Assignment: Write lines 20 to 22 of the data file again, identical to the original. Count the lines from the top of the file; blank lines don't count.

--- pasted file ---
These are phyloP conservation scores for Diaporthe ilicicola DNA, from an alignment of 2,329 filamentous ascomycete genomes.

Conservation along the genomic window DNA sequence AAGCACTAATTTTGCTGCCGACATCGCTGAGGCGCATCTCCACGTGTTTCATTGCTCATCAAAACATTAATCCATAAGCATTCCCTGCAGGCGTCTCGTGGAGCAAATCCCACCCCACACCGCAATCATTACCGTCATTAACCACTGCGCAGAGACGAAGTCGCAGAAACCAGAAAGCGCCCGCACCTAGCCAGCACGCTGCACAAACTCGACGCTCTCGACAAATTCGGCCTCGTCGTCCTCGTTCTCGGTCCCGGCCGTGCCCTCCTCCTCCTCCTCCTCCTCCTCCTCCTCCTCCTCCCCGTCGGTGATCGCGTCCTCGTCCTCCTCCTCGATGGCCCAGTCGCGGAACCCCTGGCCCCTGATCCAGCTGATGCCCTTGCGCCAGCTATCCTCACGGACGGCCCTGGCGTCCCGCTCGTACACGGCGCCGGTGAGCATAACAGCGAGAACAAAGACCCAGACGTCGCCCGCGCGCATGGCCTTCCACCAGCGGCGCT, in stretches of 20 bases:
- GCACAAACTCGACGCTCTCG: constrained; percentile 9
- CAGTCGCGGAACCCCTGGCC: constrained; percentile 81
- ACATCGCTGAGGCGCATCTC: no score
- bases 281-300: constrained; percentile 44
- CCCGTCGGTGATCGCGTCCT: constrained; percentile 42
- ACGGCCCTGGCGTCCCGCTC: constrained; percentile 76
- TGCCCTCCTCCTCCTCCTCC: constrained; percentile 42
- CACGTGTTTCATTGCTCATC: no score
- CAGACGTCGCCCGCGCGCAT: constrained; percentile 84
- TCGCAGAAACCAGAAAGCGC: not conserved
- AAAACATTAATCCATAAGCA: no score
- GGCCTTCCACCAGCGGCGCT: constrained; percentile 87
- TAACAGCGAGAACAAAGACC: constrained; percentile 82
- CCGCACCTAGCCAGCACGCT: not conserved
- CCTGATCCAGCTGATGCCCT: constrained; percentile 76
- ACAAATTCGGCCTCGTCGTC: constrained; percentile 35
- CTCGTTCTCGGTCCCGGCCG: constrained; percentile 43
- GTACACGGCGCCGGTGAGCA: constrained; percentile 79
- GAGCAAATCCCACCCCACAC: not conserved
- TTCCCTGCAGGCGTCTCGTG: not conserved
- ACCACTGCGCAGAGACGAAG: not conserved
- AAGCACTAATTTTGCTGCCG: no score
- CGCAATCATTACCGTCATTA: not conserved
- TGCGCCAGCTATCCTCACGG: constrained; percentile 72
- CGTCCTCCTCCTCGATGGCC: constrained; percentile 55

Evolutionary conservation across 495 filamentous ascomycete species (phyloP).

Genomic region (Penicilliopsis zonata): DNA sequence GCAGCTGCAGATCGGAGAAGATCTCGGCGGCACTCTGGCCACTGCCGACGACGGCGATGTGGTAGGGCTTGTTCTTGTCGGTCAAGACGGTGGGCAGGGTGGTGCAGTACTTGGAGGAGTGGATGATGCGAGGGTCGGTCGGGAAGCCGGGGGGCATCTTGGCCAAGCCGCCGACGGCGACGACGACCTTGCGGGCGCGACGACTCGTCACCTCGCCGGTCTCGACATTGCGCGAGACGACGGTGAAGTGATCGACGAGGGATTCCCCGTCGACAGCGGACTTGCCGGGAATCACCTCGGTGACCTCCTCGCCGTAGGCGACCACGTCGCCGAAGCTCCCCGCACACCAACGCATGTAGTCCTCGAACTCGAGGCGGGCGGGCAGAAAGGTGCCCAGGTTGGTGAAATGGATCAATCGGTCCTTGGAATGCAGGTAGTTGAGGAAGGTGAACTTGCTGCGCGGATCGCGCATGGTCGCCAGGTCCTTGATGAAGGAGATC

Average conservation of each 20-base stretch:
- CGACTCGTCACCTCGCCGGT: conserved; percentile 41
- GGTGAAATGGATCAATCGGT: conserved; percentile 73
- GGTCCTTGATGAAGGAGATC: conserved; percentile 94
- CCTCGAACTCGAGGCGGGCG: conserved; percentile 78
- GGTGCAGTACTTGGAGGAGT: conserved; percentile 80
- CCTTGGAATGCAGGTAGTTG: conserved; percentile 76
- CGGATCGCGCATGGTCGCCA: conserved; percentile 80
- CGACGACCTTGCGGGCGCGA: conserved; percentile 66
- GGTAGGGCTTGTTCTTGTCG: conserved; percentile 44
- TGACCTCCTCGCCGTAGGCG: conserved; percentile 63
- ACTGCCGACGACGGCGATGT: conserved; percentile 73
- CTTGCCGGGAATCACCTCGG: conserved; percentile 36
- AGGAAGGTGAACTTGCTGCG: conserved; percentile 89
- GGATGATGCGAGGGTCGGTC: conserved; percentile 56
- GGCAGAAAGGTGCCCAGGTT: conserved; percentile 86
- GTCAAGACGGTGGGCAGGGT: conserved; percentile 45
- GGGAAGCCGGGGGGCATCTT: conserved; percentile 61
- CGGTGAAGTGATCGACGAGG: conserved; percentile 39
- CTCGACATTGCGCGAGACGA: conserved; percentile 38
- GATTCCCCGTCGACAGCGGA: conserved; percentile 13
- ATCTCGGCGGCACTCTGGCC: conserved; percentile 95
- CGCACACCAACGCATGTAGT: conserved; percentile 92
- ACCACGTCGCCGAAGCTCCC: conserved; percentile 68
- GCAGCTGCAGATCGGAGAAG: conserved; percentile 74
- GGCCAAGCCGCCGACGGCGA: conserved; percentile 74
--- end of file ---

- GTACACGGCGCCGGTGAGCA: constrained; percentile 79
- GAGCAAATCCCACCCCACAC: not conserved
- TTCCCTGCAGGCGTCTCGTG: not conserved